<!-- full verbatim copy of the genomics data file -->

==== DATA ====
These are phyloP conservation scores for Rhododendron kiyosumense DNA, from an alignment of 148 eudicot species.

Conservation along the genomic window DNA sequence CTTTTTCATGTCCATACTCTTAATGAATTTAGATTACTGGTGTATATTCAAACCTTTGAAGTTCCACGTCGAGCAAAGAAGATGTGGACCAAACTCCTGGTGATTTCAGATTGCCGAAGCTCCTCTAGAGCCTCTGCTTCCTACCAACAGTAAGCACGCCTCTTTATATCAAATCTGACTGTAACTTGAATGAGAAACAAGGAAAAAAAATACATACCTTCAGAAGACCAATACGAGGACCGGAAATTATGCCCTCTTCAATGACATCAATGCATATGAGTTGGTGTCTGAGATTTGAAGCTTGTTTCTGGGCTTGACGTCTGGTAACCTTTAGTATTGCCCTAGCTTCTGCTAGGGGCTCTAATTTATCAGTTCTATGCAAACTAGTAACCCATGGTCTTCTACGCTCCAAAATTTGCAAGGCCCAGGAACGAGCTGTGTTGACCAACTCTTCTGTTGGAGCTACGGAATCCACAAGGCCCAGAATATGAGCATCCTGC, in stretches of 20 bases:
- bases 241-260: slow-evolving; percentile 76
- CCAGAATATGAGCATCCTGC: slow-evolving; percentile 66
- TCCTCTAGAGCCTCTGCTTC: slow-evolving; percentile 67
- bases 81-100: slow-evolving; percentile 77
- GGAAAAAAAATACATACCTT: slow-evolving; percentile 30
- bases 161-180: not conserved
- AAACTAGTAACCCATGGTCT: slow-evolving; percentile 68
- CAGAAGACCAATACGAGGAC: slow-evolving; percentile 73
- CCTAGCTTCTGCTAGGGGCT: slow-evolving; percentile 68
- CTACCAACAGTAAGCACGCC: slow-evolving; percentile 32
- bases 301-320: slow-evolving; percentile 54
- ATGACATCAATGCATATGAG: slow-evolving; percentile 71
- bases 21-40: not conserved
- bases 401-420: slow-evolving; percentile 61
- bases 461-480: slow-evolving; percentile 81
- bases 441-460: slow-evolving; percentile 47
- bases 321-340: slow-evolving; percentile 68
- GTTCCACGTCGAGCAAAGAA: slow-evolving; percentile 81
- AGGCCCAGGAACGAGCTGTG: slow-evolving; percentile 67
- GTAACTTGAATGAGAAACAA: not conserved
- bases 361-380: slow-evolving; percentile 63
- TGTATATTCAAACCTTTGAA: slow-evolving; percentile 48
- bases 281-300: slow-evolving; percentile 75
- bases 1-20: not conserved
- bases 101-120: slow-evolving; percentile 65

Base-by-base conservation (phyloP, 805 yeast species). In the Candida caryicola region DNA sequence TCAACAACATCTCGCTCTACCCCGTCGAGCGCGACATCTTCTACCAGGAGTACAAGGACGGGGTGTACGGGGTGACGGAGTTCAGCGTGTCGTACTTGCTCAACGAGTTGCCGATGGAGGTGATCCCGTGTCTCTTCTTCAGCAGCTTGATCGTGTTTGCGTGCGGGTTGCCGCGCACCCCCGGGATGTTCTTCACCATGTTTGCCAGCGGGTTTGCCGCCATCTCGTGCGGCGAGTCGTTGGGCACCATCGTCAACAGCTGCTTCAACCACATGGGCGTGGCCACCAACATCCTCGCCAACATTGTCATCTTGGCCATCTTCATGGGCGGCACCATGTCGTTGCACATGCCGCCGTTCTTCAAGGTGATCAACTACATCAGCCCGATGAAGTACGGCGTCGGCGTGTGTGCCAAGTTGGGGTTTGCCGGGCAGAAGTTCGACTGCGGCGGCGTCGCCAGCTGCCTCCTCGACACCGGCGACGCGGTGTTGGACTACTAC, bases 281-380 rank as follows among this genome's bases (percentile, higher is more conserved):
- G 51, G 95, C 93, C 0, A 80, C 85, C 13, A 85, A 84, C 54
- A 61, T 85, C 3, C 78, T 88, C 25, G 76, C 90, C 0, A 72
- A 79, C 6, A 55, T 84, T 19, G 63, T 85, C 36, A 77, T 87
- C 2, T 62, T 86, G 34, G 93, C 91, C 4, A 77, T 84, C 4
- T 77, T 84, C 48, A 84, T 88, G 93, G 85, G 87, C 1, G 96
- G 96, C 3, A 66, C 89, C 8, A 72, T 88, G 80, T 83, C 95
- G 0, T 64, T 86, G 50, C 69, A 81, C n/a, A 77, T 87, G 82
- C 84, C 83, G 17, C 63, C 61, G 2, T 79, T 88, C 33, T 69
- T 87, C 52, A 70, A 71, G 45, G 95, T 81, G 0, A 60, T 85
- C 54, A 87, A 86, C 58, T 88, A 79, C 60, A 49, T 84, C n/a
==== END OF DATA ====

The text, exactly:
These are phyloP conservation scores for Rhododendron kiyosumense DNA, from an alignment of 148 eudicot species.

Conservation along the genomic window DNA sequence CTTTTTCATGTCCATACTCTTAATGAATTTAGATTACTGGTGTATATTCAAACCTTTGAAGTTCCACGTCGAGCAAAGAAGATGTGGACCAAACTCCTGGTGATTTCAGATTGCCGAAGCTCCTCTAGAGCCTCTGCTTCCTACCAACAGTAAGCACGCCTCTTTATATCAAATCTGACTGTAACTTGAATGAGAAACAAGGAAAAAAAATACATACCTTCAGAAGACCAATACGAGGACCGGAAATTATGCCCTCTTCAATGACATCAATGCATATGAGTTGGTGTCTGAGATTTGAAGCTTGTTTCTGGGCTTGACGTCTGGTAACCTTTAGTATTGCCCTAGCTTCTGCTAGGGGCTCTAATTTATCAGTTCTATGCAAACTAGTAACCCATGGTCTTCTACGCTCCAAAATTTGCAAGGCCCAGGAACGAGCTGTGTTGACCAACTCTTCTGTTGGAGCTACGGAATCCACAAGGCCCAGAATATGAGCATCCTGC, in stretches of 20 bases:
- bases 241-260: slow-evolving; percentile 76
- CCAGAATATGAGCATCCTGC: slow-evolving; percentile 66
- TCCTCTAGAGCCTCTGCTTC: slow-evolving; percentile 67
- bases 81-100: slow-evolving; percentile 77
- GGAAAAAAAATACATACCTT: slow-evolving; percentile 30
- bases 161-180: not conserved
- AAACTAGTAACCCATGGTCT: slow-evolving; percentile 68
- CAGAAGACCAATACGAGGAC: slow-evolving; percentile 73
- CCTAGCTTCTGCTAGGGGCT: slow-evolving; percentile 68
- CTACCAACAGTAAGCACGCC: slow-evolving; percentile 32
- bases 301-320: slow-evolving; percentile 54
- ATGACATCAATGCATATGAG: slow-evolving; percentile 71
- bases 21-40: not conserved
- bases 401-420: slow-evolving; percentile 61
- bases 461-480: slow-evolving; percentile 81
- bases 441-460: slow-evolving; percentile 47
- bases 321-340: slow-evolving; percentile 68
- GTTCCACGTCGAGCAAAGAA: slow-evolving; percentile 81
- AGGCCCAGGAACGAGCTGTG: slow-evolving; percentile 67
- GTAACTTGAATGAGAAACAA: not conserved
- bases 361-380: slow-evolving; percentile 63
- TGTATATTCAAACCTTTGAA: slow-evolving; percentile 48
- bases 281-300: slow-evolving; percentile 75
- bases 1-20: not conserved
- bases 101-120: slow-evolving; percentile 65

Base-by-base conservation (phyloP, 805 yeast species). In the Candida caryicola region DNA sequence TCAACAACATCTCGCTCTACCCCGTCGAGCGCGACATCTTCTACCAGGAGTACAAGGACGGGGTGTACGGGGTGACGGAGTTCAGCGTGTCGTACTTGCTCAACGAGTTGCCGATGGAGGTGATCCCGTGTCTCTTCTTCAGCAGCTTGATCGTGTTTGCGTGCGGGTTGCCGCGCACCCCCGGGATGTTCTTCACCATGTTTGCCAGCGGGTTTGCCGCCATCTCGTGCGGCGAGTCGTTGGGCACCATCGTCAACAGCTGCTTCAACCACATGGGCGTGGCCACCAACATCCTCGCCAACATTGTCATCTTGGCCATCTTCATGGGCGGCACCATGTCGTTGCACATGCCGCCGTTCTTCAAGGTGATCAACTACATCAGCCCGATGAAGTACGGCGTCGGCGTGTGTGCCAAGTTGGGGTTTGCCGGGCAGAAGTTCGACTGCGGCGGCGTCGCCAGCTGCCTCCTCGACACCGGCGACGCGGTGTTGGACTACTAC, bases 281-380 rank as follows among this genome's bases (percentile, higher is more conserved):
- G 51, G 95, C 93, C 0, A 80, C 85, C 13, A 85, A 84, C 54
- A 61, T 85, C 3, C 78, T 88, C 25, G 76, C 90, C 0, A 72
- A 79, C 6, A 55, T 84, T 19, G 63, T 85, C 36, A 77, T 87
- C 2, T 62, T 86, G 34, G 93, C 91, C 4, A 77, T 84, C 4
- T 77, T 84, C 48, A 84, T 88, G 93, G 85, G 87, C 1, G 96
- G 96, C 3, A 66, C 89, C 8, A 72, T 88, G 80, T 83, C 95
- G 0, T 64, T 86, G 50, C 69, A 81, C n/a, A 77, T 87, G 82
- C 84, C 83, G 17, C 63, C 61, G 2, T 79, T 88, C 33, T 69
- T 87, C 52, A 70, A 71, G 45, G 95, T 81, G 0, A 60, T 85
- C 54, A 87, A 86, C 58, T 88, A 79, C 60, A 49, T 84, C n/a